Trimley: Campaigners call for homes inquiry to be shelved

CAMPAIGNERS are today asking Suffolk Coastal MP Therese Coffey to back their battle to stop the Felixstowe area being swamped with new homes.

A public inquiry is due to start soon into the blueprint for the future development of the Suffolk Coastal district, but protesters claim it will be a waste of money and should be cancelled because the plans are “unsound”.

The Trimley villages and Felixstowe have been earmarked for nearly 1,800 new homes in the next 15 years with council officials saying without the properties many people will be forced to live elsewhere and commute, youngsters will move away, and the population will decline.

Protesters though believe too many homes have been put forward – and the allocation should be spread more fairly across the district.

Save Trimley Against Growth (STAG), both Trimley St Martin and Trimley St Mary parish councils, and Save Felixstowe Countryside are all calling for changes to the Local Development Framework (LDF).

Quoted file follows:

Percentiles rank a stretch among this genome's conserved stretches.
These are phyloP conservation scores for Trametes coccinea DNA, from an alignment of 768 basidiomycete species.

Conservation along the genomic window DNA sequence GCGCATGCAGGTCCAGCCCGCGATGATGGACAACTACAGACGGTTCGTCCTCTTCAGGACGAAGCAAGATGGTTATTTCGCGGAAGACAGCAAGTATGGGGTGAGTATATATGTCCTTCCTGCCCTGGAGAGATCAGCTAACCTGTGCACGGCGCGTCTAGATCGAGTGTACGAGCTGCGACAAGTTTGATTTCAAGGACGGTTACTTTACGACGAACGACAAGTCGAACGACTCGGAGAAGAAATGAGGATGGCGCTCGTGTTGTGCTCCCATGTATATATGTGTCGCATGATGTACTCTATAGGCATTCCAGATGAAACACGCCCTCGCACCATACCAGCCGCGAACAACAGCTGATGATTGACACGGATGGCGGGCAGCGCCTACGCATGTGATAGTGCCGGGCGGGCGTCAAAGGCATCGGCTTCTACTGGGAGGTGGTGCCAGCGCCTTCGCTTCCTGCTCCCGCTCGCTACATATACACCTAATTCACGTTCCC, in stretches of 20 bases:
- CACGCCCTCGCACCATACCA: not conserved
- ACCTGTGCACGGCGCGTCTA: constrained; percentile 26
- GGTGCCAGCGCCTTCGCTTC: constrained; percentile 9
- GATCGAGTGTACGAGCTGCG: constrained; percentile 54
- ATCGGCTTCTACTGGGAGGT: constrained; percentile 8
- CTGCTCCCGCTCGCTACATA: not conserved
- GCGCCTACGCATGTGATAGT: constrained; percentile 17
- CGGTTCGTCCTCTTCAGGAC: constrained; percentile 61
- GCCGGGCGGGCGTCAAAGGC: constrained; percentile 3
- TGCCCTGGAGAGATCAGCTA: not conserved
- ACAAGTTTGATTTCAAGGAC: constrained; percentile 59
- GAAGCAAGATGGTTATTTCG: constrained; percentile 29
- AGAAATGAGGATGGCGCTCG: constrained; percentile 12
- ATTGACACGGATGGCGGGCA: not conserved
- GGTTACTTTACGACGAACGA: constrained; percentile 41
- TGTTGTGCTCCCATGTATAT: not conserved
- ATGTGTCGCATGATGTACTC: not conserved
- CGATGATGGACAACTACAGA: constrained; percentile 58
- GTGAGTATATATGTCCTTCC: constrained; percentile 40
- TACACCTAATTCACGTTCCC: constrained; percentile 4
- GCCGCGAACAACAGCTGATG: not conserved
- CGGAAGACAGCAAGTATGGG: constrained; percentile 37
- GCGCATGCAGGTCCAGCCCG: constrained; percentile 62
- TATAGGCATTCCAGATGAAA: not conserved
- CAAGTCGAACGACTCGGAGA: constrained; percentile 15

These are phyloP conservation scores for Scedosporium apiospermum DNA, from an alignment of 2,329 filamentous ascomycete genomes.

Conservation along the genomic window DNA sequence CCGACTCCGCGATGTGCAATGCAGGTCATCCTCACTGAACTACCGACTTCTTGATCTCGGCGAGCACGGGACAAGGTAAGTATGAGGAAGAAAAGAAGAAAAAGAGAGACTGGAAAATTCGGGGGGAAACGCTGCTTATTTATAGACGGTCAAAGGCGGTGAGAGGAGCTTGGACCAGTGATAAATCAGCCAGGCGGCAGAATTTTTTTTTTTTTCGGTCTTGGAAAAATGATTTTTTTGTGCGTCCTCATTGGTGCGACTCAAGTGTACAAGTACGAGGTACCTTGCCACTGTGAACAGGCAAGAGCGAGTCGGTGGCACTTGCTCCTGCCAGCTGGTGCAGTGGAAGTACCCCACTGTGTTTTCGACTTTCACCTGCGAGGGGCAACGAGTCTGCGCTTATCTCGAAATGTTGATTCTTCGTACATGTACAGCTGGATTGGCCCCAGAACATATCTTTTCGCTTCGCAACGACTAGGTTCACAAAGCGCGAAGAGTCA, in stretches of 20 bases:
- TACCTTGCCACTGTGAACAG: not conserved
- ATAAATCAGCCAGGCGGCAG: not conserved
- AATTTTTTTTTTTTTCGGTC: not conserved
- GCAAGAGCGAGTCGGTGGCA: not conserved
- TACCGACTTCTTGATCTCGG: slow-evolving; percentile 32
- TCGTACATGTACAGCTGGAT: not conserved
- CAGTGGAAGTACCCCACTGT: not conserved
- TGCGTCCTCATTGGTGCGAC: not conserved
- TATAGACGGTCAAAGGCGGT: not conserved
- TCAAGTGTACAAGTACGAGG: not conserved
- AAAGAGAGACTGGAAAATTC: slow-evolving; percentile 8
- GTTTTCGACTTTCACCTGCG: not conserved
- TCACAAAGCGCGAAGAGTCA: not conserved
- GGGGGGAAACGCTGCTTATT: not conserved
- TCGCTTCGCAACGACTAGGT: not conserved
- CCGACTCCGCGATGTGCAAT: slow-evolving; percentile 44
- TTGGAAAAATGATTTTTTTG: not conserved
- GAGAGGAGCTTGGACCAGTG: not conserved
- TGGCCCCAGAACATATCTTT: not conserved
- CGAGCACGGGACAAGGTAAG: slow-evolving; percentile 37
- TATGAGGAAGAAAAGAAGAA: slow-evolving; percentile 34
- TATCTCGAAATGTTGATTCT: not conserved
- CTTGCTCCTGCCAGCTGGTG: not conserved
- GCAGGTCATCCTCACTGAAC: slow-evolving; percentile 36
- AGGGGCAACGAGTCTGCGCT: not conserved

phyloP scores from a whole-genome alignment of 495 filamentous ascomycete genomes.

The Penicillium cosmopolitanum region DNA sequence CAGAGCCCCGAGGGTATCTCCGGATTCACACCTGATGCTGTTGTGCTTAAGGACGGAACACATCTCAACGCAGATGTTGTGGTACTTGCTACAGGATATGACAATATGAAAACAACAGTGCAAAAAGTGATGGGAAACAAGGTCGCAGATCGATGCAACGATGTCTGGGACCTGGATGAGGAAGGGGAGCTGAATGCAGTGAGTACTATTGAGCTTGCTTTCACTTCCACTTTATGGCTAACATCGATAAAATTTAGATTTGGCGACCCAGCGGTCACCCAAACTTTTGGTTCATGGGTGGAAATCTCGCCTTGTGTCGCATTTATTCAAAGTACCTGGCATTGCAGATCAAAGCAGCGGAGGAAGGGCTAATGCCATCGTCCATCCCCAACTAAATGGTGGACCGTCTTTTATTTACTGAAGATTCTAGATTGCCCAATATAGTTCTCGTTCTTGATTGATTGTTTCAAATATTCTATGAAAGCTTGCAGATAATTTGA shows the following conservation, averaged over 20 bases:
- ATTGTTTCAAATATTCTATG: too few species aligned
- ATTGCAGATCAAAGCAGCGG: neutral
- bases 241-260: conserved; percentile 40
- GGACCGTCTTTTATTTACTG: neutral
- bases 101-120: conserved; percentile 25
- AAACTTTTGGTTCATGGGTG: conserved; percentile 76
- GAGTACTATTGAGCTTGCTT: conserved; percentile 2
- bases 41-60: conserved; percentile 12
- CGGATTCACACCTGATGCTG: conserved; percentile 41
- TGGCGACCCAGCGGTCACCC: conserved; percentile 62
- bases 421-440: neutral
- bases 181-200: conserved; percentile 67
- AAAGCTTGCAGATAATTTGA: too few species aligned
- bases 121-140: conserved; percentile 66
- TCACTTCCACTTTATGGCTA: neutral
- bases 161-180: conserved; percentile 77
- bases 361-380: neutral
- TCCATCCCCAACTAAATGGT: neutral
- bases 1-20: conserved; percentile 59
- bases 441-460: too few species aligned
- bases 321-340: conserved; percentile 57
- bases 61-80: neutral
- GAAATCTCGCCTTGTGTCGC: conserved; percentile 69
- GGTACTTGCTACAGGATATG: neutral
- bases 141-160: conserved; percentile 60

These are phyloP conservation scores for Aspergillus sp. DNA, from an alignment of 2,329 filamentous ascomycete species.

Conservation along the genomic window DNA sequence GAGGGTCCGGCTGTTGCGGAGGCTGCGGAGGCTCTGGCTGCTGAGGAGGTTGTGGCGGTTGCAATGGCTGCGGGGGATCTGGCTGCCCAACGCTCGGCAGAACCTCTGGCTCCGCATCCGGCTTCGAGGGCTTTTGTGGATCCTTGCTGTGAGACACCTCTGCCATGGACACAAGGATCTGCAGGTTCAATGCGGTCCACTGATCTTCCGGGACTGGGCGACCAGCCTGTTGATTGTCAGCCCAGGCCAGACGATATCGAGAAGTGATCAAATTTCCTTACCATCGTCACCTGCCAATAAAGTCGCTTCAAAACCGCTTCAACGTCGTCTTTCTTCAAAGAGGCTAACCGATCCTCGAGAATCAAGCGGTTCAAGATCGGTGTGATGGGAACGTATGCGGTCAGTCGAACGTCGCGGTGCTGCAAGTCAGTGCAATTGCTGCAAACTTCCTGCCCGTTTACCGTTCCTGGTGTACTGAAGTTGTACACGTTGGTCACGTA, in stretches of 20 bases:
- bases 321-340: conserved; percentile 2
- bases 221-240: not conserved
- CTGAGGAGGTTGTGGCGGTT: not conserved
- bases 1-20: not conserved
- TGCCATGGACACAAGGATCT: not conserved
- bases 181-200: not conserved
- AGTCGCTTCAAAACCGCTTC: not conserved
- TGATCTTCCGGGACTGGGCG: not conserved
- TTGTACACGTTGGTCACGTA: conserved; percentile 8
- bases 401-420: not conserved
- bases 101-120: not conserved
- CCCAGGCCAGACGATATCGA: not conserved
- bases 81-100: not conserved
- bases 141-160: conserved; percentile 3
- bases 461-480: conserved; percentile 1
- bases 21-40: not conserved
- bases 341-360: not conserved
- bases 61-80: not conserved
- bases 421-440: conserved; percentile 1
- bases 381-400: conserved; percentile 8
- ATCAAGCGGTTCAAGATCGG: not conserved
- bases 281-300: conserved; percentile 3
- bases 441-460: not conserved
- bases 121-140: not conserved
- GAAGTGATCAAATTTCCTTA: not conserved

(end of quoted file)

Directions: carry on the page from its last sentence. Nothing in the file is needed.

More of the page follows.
Barbara Shout, of STAG, said new information which had come to light made campaigners feel there would be a “severe impact” on the soundness of the LDF.

They felt the number of homes built in the Felixstowe area had been “understated” to persuade councillors to back building on greenfield sites.

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Mrs Shout said figures published by Suffolk Coastal showed only 28 new homes a year had been constructed in the area in the past decade – a total of 280.

But looking back over a longer period – 40 years – the statistics changed dramatically, showing on average 137 homes each year, which, for the size of the area, meant Felixstowe and the Trimleys compared favourably with the rest of the district, which saw 600 homes built each year.

“We believe the figures have been cherry-picked to suit a predetermined policy and the position made to look worse for Felixstowe and the Trimley villages to justify large-scale house building,” she said.

Ian Cowan, of STAG, said the group knew Dr Coffey did not normally get involved in planning matters, but had asked if she might intervene as the LDF would have an impact on the residents, businesses and environment for generations to come.

He said campaigners felt the examination in public could see the document rejected and so the inquiry would be a waste of money.

“Using Freedom of Information legislation, we have calculated that at least �3m of taxpayers’ money has already been spent over the years on the LDF process, and as our MP I am sure you would agree that in these recessionary times money should not be wasted on lost causes,” he said in a letter to Dr Coffey.